UPCOMING EVENT: T-H Marine BFL - 2019 - Lake Okeechobee

FISHING LEAGUE WORLDWIDE

Need for Speed?

Bryan Thrift

In case you hadn’t heard, I’ve been known to fish pretty fast.

I hit a lot spots during a tournament day, sometimes only throwing a couple casts before pulling up the trolling motor and heading to the next spot.

With that, you’d probably think I’d want the fastest boat on the water so I could hit as many spots as possible, and to a point I do.

Honestly, though, I think speed is overrated. Let me explain.

With as much tackle as I keep in my boat, “fast” is relative. I mean, there are times when every compartment is so full I have to wear my raincoat at takeoff simply because I don’t have anywhere else to put it. And with that much weight, my boat really only hits 65-ish when it’s running wide open.

Now, 65 mph is still pretty fast out on the water, but compared to some guys’ boats that will go 80-plus-mph, it’s downright slow.

Of course, even if my boat could run 80 mph, there’s just not many times when I would get to do that, much less have a reason to. I’m not going that fast if I’m just hopping over to another point unless I really want to waste gas, because there are very few times when I’m racing anyone to a spot. And even then, when everyone is blasting off in the morning it gets a little rough. Personally, I’d rather arrive second knowing my trolling motor is still in my boat when I get to where I want to go.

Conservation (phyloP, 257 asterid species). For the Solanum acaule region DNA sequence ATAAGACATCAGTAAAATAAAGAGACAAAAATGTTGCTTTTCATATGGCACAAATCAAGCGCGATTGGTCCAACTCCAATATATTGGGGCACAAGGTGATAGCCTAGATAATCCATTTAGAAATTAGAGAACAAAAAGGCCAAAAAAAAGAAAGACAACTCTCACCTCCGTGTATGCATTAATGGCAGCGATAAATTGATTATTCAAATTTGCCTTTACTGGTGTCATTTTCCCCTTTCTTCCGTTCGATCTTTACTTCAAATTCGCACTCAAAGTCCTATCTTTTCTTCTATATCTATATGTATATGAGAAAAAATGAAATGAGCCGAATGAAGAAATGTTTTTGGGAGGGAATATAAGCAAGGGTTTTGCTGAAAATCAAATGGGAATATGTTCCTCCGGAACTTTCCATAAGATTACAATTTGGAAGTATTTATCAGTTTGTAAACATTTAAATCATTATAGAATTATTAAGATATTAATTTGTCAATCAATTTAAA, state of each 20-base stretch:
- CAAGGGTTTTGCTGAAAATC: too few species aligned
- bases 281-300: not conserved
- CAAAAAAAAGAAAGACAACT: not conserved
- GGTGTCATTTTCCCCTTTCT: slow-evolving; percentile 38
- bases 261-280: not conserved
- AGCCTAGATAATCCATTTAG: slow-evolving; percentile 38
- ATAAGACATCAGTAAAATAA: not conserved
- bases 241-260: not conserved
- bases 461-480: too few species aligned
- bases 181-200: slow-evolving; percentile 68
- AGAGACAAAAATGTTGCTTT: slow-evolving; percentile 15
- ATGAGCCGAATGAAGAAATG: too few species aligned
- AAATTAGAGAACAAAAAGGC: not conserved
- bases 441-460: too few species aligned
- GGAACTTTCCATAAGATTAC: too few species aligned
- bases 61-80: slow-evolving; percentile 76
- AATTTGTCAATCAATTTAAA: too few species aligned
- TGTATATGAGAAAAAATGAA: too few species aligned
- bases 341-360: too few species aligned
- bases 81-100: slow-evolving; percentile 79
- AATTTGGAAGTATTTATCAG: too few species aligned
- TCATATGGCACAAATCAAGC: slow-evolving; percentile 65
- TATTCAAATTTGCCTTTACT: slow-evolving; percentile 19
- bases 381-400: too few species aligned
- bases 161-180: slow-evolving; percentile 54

What I do value is torque, which is why I run an Evinrude G2. The extra torque means I get on pad faster, which adds up when I’m making 40 or 50 of those 2-mile runs in a day. That’s where I make up my time, by getting from zero to 50 mph in a hurry.

If you need one more example of what I mean, look at John Cox. He’s been fishing out of an aluminum boat the last few years and certainly isn’t touching anywhere near 70 mph. Has his lack of speed impacted his fishing? If it has, we should all want to be impacted like that, considering he’s finished in the top 10 three of the past four seasons. Oh, and he also won a Forrest Wood Cup along the way.

Am I saying that you shouldn’t modify your boat to go 80 mph? No. If you like to go fast, go right ahead. After all, in tournament fishing, time is money. So any time spent behind the wheel is time not spent casting. So you have a “valid” reason to convince your wife you need that faster boat with the bigger motor.

I’m just saying for me, I don’t worry much about it. I don’t care if I arrive second, because I can fish fast enough to make the extra casts I need to and more than make up for the couple extra minutes it took running down the lake.

Tags: bryan-thrift  blog 

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